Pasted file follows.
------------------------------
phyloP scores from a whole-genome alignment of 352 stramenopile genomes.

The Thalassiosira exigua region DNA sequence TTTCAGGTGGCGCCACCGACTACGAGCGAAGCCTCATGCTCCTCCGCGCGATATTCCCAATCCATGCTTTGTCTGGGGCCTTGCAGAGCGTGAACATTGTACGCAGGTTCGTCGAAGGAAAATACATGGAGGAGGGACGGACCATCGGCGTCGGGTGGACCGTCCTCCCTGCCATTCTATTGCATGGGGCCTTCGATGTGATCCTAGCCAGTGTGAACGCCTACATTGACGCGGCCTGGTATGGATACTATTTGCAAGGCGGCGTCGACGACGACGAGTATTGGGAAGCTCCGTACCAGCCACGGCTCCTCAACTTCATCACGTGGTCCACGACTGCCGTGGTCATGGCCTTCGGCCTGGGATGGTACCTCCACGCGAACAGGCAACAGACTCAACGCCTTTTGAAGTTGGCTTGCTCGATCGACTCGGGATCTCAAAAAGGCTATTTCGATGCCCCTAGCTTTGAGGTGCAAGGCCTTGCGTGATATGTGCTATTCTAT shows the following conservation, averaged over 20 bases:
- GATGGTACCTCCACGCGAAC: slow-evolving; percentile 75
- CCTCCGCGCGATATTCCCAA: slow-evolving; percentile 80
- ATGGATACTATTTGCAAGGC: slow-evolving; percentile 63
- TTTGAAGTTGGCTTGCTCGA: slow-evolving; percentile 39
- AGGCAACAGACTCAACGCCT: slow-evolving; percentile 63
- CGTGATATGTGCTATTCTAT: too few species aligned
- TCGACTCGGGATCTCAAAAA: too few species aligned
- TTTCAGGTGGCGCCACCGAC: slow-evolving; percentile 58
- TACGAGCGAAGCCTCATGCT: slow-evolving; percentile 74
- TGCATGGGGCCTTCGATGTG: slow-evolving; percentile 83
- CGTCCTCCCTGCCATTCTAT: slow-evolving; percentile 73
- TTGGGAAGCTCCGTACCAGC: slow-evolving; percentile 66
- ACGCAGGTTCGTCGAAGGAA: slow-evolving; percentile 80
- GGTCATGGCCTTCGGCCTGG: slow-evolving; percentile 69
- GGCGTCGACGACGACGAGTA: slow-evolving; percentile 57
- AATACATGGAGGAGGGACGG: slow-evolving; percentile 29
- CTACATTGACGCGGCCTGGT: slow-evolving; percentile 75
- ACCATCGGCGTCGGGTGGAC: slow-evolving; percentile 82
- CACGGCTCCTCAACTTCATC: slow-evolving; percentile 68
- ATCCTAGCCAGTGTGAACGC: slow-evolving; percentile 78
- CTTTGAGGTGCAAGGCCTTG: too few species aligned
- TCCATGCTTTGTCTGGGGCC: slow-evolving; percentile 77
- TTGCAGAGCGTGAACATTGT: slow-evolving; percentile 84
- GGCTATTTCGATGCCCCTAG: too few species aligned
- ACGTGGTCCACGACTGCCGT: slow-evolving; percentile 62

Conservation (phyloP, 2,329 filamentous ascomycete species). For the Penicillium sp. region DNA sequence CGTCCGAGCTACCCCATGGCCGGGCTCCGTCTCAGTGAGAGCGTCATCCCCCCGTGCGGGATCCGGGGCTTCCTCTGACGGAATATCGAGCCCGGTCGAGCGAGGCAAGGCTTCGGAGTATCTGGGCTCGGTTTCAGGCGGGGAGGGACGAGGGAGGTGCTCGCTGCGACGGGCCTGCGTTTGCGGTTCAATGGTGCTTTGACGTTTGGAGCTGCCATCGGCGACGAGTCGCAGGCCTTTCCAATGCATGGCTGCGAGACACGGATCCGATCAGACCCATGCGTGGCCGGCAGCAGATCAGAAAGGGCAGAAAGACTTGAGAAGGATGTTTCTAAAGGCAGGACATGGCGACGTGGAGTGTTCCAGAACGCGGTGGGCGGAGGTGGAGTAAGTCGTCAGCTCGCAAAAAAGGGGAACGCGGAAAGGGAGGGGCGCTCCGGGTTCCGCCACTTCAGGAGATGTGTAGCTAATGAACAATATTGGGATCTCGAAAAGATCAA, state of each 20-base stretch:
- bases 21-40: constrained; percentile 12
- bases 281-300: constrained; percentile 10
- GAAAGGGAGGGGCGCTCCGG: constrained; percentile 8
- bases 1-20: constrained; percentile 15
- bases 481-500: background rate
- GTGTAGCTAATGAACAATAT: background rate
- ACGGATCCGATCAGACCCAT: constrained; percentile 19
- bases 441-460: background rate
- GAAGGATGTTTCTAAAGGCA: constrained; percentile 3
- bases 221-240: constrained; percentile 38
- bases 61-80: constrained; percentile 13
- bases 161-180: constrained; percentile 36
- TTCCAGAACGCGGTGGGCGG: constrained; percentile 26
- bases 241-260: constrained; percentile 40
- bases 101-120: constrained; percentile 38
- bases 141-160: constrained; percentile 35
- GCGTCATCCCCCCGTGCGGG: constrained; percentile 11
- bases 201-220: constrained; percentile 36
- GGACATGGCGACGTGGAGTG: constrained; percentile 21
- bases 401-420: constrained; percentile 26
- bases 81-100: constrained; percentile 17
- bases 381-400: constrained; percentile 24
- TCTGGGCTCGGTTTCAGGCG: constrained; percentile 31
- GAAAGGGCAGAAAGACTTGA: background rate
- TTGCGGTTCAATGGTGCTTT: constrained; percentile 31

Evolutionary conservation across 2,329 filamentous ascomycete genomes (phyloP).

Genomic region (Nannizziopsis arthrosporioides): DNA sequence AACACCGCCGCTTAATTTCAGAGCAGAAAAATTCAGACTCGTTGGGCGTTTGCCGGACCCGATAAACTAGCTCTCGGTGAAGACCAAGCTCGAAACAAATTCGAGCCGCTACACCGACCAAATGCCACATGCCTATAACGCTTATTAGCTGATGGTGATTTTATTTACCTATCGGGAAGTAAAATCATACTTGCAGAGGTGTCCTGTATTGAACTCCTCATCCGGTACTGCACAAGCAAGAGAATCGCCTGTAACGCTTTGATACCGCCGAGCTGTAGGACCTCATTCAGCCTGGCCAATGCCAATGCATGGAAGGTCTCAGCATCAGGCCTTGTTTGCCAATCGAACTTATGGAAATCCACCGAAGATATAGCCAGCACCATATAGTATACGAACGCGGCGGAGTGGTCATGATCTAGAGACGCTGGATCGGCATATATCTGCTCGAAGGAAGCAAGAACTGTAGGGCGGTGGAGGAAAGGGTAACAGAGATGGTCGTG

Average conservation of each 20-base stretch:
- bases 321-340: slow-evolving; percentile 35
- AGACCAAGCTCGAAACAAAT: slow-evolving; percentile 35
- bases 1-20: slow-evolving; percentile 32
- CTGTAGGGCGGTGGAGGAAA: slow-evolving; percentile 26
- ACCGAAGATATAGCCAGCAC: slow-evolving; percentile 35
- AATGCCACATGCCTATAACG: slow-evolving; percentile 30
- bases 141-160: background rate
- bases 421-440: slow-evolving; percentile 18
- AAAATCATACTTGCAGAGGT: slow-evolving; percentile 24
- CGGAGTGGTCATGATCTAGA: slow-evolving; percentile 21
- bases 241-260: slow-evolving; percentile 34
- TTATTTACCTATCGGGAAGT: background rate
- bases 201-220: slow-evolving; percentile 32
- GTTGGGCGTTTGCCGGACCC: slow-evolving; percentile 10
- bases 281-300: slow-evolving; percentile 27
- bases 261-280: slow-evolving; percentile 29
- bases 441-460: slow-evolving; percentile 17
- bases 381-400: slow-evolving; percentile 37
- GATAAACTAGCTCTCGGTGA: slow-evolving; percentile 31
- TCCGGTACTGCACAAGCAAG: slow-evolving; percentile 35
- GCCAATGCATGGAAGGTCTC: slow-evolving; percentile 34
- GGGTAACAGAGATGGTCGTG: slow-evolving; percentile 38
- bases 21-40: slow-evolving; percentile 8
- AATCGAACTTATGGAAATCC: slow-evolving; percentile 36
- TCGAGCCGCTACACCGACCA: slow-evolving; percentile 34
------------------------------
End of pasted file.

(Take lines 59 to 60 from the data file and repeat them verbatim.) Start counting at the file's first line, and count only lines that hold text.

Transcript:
- bases 1-20: slow-evolving; percentile 32
- CTGTAGGGCGGTGGAGGAAA: slow-evolving; percentile 26